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In transit and ready to brave sea legs.

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Laurie (left) and Ruth (right)

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"Try outs" - Gumby suit

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Liz Douglass

After our January 5 departure, the R/V Melville had a ways to go before the first sampling station on our transect line, latitude of 32.5 S.  The time was much appreciated by all aboard.  We had time to get our sea legs, get used to the constant rolling of the ship and get over any seasickness.  We also had time to learn a few new skills that would come in handy, from the specifics of how to take water samples to the skills necessary to deploy and retrieve the CTD rosette.  We practiced "hooking" the CTD (needed for retrieval), coiling and throwing ropes, and tying the necessary knots.  I never knew there were this many different ways to tie a bowline!  Some members of our science team are now able to tie a bowline with one hand with their eyes closed and behind their backs, which I suppose could come in handy someday.  All of this practice increased the confidence that when it came time to start handling the rosette, we would be ready.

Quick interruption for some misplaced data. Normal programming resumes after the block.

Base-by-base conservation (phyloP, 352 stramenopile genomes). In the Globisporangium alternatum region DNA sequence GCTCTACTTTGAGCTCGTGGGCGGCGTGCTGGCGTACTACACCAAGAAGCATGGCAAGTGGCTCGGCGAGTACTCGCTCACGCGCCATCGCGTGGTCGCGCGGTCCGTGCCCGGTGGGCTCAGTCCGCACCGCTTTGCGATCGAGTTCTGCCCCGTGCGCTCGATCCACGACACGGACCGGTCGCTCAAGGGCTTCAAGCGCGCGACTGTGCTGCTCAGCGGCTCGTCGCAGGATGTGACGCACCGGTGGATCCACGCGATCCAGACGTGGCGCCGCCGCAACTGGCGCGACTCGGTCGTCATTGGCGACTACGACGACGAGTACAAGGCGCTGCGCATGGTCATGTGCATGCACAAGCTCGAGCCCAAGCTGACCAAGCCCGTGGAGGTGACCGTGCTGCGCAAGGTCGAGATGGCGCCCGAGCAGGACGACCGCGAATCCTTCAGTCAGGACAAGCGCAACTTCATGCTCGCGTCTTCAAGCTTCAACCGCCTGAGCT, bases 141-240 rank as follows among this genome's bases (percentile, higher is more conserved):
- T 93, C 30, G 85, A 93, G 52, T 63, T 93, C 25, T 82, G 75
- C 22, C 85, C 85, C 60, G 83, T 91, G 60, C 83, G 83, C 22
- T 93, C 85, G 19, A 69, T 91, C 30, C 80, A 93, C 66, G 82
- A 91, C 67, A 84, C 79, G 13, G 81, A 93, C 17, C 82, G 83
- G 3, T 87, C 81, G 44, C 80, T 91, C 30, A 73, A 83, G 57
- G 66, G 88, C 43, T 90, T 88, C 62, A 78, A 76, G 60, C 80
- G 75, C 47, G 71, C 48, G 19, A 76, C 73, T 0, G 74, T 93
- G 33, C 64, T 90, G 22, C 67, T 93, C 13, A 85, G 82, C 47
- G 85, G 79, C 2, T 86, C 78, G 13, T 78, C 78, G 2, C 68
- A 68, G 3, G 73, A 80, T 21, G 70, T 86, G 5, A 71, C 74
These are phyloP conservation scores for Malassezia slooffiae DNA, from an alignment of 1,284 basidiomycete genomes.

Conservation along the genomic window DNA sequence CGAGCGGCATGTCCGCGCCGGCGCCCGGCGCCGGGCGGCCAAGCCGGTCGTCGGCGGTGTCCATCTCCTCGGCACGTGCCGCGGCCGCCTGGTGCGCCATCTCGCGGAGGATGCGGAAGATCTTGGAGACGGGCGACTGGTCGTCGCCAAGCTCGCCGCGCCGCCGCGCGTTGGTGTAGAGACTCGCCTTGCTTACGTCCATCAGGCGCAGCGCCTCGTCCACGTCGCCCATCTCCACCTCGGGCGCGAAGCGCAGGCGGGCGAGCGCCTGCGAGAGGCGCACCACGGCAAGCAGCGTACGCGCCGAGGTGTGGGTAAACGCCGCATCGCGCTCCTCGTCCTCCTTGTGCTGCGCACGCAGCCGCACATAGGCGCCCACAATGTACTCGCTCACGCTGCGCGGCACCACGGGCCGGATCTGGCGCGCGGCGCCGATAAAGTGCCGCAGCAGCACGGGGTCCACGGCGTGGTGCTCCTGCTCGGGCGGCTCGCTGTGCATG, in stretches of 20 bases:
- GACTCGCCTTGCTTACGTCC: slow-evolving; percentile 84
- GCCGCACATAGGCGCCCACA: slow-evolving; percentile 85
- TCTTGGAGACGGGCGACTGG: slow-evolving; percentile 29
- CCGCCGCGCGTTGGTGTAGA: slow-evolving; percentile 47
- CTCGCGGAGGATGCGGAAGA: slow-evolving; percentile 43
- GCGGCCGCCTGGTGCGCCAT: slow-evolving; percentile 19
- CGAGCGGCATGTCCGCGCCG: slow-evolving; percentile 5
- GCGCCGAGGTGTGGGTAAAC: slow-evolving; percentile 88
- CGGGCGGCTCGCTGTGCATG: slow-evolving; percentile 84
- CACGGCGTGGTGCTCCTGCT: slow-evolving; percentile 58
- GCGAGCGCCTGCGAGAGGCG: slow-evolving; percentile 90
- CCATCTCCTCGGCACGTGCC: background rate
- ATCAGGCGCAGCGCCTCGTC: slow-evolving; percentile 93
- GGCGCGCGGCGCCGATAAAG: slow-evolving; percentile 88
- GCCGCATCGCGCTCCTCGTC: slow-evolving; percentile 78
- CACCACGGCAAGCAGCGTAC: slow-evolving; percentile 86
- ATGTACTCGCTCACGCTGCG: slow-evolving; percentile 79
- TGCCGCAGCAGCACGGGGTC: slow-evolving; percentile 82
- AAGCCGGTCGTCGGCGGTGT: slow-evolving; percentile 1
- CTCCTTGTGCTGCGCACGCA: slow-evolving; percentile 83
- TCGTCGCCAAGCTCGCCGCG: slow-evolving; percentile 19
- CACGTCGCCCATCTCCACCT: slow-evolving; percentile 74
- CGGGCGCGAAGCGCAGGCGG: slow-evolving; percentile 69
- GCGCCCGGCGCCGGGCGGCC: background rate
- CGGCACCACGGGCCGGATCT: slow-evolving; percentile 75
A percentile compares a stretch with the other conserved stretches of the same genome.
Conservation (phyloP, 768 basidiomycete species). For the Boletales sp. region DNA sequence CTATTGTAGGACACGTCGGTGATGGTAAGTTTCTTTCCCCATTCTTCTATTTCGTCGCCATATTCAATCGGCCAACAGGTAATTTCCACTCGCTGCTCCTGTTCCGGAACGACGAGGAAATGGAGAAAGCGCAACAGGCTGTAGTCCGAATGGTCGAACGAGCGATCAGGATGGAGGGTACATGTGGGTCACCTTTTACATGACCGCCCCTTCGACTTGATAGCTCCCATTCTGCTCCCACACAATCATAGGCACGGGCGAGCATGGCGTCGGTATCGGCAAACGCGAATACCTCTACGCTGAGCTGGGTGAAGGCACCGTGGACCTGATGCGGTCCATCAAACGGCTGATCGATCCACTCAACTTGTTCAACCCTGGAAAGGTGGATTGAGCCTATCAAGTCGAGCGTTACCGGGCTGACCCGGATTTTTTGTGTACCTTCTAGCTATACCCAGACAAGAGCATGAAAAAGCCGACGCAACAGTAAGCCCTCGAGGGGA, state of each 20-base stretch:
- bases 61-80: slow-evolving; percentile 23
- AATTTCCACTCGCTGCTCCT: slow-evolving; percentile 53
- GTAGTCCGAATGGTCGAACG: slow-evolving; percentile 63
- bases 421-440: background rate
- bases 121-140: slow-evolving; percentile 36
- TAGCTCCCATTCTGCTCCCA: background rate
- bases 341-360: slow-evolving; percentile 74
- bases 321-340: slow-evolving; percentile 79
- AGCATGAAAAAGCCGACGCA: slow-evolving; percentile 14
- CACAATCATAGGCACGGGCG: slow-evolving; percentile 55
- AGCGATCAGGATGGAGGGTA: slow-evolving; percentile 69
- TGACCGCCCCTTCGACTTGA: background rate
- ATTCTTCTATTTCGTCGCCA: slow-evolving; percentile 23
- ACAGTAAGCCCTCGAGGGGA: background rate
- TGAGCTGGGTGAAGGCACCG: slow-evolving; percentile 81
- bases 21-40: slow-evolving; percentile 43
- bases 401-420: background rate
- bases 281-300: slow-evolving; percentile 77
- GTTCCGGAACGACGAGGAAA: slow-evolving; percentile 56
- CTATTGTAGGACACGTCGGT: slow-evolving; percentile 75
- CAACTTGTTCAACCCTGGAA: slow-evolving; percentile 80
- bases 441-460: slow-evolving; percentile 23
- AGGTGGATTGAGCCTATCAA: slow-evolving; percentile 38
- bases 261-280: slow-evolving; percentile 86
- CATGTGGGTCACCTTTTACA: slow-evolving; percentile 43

Other than that, the first three or four days allowed us all to simply adapt to life at sea.  We learned the schedule of the ship and got to know each other a little better.  Instruments were set up and everything well-secured, a necessity for life at sea.  During this time there were significant swells and wind-driven waves (8-12 feet), causing the boat to pitch and roll a fair amount, at least enough to reinforce how important it is to have everything tied down.

Another new eye-opening event was the first General Alarm, that is the fire and boat drill, a weekly routine on ships.  Every week, the fire and boat drills teach you something you hope you'll never have to use.  For example, we all learned where our lifeboats were located.  Also, as part of that drill, we all got to try on immersion suits, also known as "gumby suits" -- if you look at the photos, you'll understand why (even though the suits aren't green).

Finally, during the transit, we waiting and relaxed.  While we were anxious to get started, we also knew that when the science started, there wouldn't be much more down time, and we should enjoy the time we had before everything got going.

Last updated: January 15, 2010

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